US News & World Report

By Nicole Hemmer

Hillary Clinton knows how to make headlines. Her interview this weekend with the Atlantic’s Jeffrey Goldberg featured tweet-sized bon mots that exposed the distance between her views on foreign policy and President Barack Obama’s.

Some have suggested this reflects little more than an ability to read polls, as Obama’s approval ratings on foreign policy continue to sink as the international scene devolves into chaos. The Wall Street Journal, happy with Clinton’s hawkish pronouncements but hesitant to praise her too much, chalked them up to “political opportunism.” Karl Rove intimated the same when he called Clinton the “Goldilocks of foreign policy,” positioning herself between the belligerence of President George W. Bush and the restraint of Obama. But Clinton has long been a liberal interventionist, and the sooner Democrats reckon with that, the better.

Clinton, of course, realizes her hawkishness is a tough sell. The American people may be frustrated with the current state of the world, but they still have little appetite for adventures abroad. So how do you sell intervention to people who want nothing to do with it? By recasting restraint as retreat and intervention as the truest form of patriotism.

Though in her interview with Goldberg, Clinton repeatedly praised Obama’s intelligence and thoughtfulness, her disdain for his foreign policy seeped through. (Awkwardly, given that as secretary of state she was responsible for executing much of it.) “When you’re down on yourself, and when you are hunkering down and pulling back, you’re not going to make any better decisions than when you were aggressively, belligerently putting yourself forward,” she told Goldberg. Then she directly addressed the Obama approach, which the administration has short-handed as “Don’t do stupid stuff.” “Great nations need organizing principles,” she said, “and ‘Don’t do stupid stuff’ is not an organizing principle.”

Now, it’s true that the U.S. needs a set of guiding values that help leaders resist creating a foreign policy that is merely reactive or overly attuned to the vagaries of public opinion. But it’s also true that the Obama administration has that: a restrained realism that Obama outlined in detail in a recent interview with the New York Times' Thomas Friedman.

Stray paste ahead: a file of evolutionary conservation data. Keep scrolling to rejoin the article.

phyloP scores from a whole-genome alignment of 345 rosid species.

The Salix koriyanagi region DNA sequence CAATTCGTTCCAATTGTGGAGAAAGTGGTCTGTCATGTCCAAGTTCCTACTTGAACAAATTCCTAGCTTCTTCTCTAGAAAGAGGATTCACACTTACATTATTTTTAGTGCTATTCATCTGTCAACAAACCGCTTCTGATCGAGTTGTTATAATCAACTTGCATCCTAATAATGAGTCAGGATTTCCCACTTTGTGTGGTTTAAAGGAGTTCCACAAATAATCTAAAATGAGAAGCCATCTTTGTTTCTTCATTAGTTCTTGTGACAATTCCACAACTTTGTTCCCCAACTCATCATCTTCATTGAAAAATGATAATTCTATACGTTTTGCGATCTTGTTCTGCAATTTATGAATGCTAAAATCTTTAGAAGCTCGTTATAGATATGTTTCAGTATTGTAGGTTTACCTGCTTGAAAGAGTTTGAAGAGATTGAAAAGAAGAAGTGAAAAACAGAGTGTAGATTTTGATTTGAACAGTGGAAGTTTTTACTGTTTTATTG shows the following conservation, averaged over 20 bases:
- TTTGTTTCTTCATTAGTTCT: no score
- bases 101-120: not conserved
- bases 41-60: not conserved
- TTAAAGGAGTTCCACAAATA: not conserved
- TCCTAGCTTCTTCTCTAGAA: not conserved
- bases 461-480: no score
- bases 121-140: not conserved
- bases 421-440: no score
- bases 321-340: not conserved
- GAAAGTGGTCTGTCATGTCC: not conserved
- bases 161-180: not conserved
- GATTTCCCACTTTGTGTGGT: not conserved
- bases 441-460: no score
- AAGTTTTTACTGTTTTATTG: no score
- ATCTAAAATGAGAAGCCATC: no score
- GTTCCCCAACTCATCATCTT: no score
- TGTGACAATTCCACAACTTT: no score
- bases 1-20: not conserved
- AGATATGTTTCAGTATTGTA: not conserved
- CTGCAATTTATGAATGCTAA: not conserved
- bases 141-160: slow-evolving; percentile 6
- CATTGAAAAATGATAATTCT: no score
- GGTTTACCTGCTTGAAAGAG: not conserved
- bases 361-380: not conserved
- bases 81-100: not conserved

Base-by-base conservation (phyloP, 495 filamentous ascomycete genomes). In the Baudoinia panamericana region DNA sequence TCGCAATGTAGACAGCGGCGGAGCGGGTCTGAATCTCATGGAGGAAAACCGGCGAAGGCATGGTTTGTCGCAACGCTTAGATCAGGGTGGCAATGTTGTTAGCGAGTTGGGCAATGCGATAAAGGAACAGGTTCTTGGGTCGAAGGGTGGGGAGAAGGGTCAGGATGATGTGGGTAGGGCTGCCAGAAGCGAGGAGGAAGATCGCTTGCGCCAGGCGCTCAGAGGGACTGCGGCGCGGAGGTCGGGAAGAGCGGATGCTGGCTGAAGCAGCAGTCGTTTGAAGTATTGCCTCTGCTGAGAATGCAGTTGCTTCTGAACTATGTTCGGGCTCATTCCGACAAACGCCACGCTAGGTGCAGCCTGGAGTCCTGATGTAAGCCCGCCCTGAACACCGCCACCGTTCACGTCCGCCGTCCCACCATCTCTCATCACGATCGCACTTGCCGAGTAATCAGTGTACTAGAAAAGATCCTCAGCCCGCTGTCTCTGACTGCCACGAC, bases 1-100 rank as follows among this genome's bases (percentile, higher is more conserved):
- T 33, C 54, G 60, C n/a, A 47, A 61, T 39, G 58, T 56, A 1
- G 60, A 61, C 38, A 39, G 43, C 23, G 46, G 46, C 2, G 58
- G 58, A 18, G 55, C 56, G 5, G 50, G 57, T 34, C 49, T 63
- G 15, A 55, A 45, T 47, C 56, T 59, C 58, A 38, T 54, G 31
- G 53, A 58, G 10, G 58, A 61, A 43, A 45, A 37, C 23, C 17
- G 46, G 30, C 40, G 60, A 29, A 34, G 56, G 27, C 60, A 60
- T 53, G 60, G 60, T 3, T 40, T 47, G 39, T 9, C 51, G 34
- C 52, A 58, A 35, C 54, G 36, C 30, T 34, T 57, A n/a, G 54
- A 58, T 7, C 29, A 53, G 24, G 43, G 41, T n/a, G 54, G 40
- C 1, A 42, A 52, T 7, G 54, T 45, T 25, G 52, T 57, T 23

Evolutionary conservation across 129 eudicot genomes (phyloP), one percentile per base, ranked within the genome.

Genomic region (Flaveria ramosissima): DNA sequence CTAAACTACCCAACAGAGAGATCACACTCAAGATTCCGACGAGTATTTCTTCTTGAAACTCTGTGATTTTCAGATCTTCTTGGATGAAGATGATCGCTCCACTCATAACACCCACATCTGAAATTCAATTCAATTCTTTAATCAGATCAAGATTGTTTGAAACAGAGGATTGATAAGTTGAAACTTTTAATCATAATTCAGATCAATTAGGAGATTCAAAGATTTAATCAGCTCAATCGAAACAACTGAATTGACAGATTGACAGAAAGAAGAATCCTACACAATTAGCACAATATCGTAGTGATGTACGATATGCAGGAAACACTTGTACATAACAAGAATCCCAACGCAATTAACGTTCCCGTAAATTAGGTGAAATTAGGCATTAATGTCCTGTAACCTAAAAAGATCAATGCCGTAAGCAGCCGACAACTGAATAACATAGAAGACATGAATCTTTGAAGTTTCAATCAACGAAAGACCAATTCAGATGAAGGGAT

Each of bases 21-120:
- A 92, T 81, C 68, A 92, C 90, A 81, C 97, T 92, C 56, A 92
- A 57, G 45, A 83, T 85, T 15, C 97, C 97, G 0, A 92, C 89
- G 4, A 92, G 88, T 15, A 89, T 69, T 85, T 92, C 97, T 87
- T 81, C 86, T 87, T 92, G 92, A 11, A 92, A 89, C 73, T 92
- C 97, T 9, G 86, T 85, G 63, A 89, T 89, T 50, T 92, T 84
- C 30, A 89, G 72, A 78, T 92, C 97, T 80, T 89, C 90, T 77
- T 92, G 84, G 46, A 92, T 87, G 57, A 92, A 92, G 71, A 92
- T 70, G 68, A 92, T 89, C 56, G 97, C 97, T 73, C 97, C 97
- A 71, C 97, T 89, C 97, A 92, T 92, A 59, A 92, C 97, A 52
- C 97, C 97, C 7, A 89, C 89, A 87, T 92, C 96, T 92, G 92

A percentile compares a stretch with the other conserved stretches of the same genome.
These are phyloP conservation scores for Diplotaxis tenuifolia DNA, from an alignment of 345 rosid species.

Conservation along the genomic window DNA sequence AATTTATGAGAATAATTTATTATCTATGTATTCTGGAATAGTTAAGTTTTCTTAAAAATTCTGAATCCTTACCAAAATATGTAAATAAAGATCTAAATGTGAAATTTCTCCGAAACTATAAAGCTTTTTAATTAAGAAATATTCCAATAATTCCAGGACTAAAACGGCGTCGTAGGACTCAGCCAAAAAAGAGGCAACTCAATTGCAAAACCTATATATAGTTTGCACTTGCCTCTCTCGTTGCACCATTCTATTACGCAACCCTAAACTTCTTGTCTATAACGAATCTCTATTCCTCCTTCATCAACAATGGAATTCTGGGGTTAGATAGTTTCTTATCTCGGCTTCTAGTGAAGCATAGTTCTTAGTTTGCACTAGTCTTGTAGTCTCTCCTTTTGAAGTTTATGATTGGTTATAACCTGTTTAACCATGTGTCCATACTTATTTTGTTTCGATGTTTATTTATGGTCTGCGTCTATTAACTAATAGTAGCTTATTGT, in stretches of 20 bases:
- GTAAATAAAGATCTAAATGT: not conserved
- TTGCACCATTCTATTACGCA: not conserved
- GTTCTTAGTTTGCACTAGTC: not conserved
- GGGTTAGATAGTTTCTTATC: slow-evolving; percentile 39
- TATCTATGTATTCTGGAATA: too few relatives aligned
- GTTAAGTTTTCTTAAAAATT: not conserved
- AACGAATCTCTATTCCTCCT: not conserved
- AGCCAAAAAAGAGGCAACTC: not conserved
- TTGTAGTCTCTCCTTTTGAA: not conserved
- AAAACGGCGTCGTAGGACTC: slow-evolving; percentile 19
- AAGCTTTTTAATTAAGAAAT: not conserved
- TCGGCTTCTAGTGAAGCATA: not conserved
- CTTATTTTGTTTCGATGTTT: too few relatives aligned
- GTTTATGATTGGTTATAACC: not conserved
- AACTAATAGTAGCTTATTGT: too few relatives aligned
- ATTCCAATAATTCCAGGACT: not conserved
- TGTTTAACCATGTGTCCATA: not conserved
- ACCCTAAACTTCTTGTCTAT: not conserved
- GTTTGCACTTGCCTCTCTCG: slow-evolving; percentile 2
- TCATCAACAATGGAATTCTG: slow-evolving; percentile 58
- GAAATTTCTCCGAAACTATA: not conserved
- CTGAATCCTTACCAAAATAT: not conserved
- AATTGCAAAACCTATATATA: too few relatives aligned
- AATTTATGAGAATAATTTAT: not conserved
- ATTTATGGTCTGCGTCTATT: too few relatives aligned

Implicit in Clinton’s critique is a more troubling notion that Obama’s foreign policy is rooted in a fundamental pessimism about America. “We don’t even tell our own story very well these days,” she said, an oft-repeated line from the book tour. But this time she followed it up by touting her faith in “an old-fashioned idea” that America’s victories in World War II and the Cold War were worth celebrating.

The juxtaposition of those two ideas makes clear the story Clinton wants to tell: one in which she is the Reagan to Obama’s Carter. It’s an alluring tale: morning in America, with a bit of a twist. (Reagan, after all, wasn’t Carter’s secretary of state.) But the story requires rewriting history some. Obama has, after all, been telling a triumphal tale of American exceptionalism for some time now. In recent years he has declared that “America must always lead on the world stage,” that “I believe in American exceptionalism with every fiber of my being,” that “America’s possibilities are limitless…we are made for this moment, and we will seize it.”

Storytelling is not the problem. What is needed is not a new American mythology that starts from a preference for American intervention and writes history backwards from there. What is needed is a clear-eyed realism that understands the possibilities and limits of power. That’s the sort of story we should be telling.

This article was originally published in the US News & World Report